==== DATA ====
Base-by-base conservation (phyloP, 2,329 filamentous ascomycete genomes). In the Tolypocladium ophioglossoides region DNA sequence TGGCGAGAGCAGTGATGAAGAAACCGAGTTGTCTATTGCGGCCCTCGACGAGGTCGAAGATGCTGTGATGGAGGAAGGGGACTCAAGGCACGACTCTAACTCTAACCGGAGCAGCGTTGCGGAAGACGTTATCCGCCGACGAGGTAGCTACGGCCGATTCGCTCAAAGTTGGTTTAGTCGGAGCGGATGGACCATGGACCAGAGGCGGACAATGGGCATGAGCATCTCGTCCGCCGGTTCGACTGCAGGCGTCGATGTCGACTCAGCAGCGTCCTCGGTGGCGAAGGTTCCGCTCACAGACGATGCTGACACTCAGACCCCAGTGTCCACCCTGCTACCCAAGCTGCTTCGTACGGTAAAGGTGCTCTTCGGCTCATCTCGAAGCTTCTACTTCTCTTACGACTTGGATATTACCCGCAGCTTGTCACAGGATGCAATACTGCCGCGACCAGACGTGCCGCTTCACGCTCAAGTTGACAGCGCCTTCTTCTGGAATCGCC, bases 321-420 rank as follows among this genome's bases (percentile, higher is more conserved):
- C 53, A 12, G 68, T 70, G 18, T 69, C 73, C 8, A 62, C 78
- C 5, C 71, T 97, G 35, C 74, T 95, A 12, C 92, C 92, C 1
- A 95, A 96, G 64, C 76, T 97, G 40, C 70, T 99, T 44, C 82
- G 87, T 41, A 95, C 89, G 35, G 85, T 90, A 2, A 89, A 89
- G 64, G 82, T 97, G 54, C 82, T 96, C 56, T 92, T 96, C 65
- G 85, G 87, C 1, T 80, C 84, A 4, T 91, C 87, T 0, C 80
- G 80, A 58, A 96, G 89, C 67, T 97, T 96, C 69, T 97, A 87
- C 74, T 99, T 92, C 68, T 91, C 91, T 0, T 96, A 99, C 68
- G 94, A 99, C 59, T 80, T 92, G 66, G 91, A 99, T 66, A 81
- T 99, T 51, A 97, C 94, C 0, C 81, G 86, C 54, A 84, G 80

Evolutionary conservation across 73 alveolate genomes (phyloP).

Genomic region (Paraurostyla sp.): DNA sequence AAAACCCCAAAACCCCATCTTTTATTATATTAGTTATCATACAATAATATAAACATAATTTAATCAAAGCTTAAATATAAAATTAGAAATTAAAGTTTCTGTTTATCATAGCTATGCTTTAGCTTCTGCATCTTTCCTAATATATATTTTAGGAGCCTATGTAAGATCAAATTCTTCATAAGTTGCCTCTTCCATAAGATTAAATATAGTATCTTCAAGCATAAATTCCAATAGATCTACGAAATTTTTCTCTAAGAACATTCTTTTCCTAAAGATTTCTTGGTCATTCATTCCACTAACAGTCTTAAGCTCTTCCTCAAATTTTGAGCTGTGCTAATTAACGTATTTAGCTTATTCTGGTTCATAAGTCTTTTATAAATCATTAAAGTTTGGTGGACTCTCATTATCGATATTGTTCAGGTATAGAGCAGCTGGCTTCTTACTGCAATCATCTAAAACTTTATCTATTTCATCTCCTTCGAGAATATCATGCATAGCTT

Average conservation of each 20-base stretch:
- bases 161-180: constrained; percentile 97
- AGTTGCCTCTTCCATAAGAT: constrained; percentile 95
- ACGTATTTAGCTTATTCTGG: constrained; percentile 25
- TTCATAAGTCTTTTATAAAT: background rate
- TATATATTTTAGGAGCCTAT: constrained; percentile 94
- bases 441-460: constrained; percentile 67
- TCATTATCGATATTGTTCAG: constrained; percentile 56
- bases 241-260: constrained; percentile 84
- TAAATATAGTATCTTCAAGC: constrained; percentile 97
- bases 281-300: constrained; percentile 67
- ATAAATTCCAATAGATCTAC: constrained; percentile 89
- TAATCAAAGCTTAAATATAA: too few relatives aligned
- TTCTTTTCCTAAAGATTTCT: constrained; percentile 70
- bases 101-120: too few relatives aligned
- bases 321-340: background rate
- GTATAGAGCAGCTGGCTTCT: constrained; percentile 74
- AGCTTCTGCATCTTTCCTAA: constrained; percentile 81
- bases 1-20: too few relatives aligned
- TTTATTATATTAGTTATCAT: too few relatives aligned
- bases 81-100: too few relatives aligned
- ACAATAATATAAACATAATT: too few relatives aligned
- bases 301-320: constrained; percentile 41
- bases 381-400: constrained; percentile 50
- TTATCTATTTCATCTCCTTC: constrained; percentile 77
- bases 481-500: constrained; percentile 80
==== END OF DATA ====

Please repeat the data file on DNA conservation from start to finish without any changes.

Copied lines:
Base-by-base conservation (phyloP, 2,329 filamentous ascomycete genomes). In the Tolypocladium ophioglossoides region DNA sequence TGGCGAGAGCAGTGATGAAGAAACCGAGTTGTCTATTGCGGCCCTCGACGAGGTCGAAGATGCTGTGATGGAGGAAGGGGACTCAAGGCACGACTCTAACTCTAACCGGAGCAGCGTTGCGGAAGACGTTATCCGCCGACGAGGTAGCTACGGCCGATTCGCTCAAAGTTGGTTTAGTCGGAGCGGATGGACCATGGACCAGAGGCGGACAATGGGCATGAGCATCTCGTCCGCCGGTTCGACTGCAGGCGTCGATGTCGACTCAGCAGCGTCCTCGGTGGCGAAGGTTCCGCTCACAGACGATGCTGACACTCAGACCCCAGTGTCCACCCTGCTACCCAAGCTGCTTCGTACGGTAAAGGTGCTCTTCGGCTCATCTCGAAGCTTCTACTTCTCTTACGACTTGGATATTACCCGCAGCTTGTCACAGGATGCAATACTGCCGCGACCAGACGTGCCGCTTCACGCTCAAGTTGACAGCGCCTTCTTCTGGAATCGCC, bases 321-420 rank as follows among this genome's bases (percentile, higher is more conserved):
- C 53, A 12, G 68, T 70, G 18, T 69, C 73, C 8, A 62, C 78
- C 5, C 71, T 97, G 35, C 74, T 95, A 12, C 92, C 92, C 1
- A 95, A 96, G 64, C 76, T 97, G 40, C 70, T 99, T 44, C 82
- G 87, T 41, A 95, C 89, G 35, G 85, T 90, A 2, A 89, A 89
- G 64, G 82, T 97, G 54, C 82, T 96, C 56, T 92, T 96, C 65
- G 85, G 87, C 1, T 80, C 84, A 4, T 91, C 87, T 0, C 80
- G 80, A 58, A 96, G 89, C 67, T 97, T 96, C 69, T 97, A 87
- C 74, T 99, T 92, C 68, T 91, C 91, T 0, T 96, A 99, C 68
- G 94, A 99, C 59, T 80, T 92, G 66, G 91, A 99, T 66, A 81
- T 99, T 51, A 97, C 94, C 0, C 81, G 86, C 54, A 84, G 80

Evolutionary conservation across 73 alveolate genomes (phyloP).

Genomic region (Paraurostyla sp.): DNA sequence AAAACCCCAAAACCCCATCTTTTATTATATTAGTTATCATACAATAATATAAACATAATTTAATCAAAGCTTAAATATAAAATTAGAAATTAAAGTTTCTGTTTATCATAGCTATGCTTTAGCTTCTGCATCTTTCCTAATATATATTTTAGGAGCCTATGTAAGATCAAATTCTTCATAAGTTGCCTCTTCCATAAGATTAAATATAGTATCTTCAAGCATAAATTCCAATAGATCTACGAAATTTTTCTCTAAGAACATTCTTTTCCTAAAGATTTCTTGGTCATTCATTCCACTAACAGTCTTAAGCTCTTCCTCAAATTTTGAGCTGTGCTAATTAACGTATTTAGCTTATTCTGGTTCATAAGTCTTTTATAAATCATTAAAGTTTGGTGGACTCTCATTATCGATATTGTTCAGGTATAGAGCAGCTGGCTTCTTACTGCAATCATCTAAAACTTTATCTATTTCATCTCCTTCGAGAATATCATGCATAGCTT

Average conservation of each 20-base stretch:
- bases 161-180: constrained; percentile 97
- AGTTGCCTCTTCCATAAGAT: constrained; percentile 95
- ACGTATTTAGCTTATTCTGG: constrained; percentile 25
- TTCATAAGTCTTTTATAAAT: background rate
- TATATATTTTAGGAGCCTAT: constrained; percentile 94
- bases 441-460: constrained; percentile 67
- TCATTATCGATATTGTTCAG: constrained; percentile 56
- bases 241-260: constrained; percentile 84
- TAAATATAGTATCTTCAAGC: constrained; percentile 97
- bases 281-300: constrained; percentile 67
- ATAAATTCCAATAGATCTAC: constrained; percentile 89
- TAATCAAAGCTTAAATATAA: too few relatives aligned
- TTCTTTTCCTAAAGATTTCT: constrained; percentile 70
- bases 101-120: too few relatives aligned
- bases 321-340: background rate
- GTATAGAGCAGCTGGCTTCT: constrained; percentile 74
- AGCTTCTGCATCTTTCCTAA: constrained; percentile 81
- bases 1-20: too few relatives aligned
- TTTATTATATTAGTTATCAT: too few relatives aligned
- bases 81-100: too few relatives aligned
- ACAATAATATAAACATAATT: too few relatives aligned
- bases 301-320: constrained; percentile 41
- bases 381-400: constrained; percentile 50
- TTATCTATTTCATCTCCTTC: constrained; percentile 77
- bases 481-500: constrained; percentile 80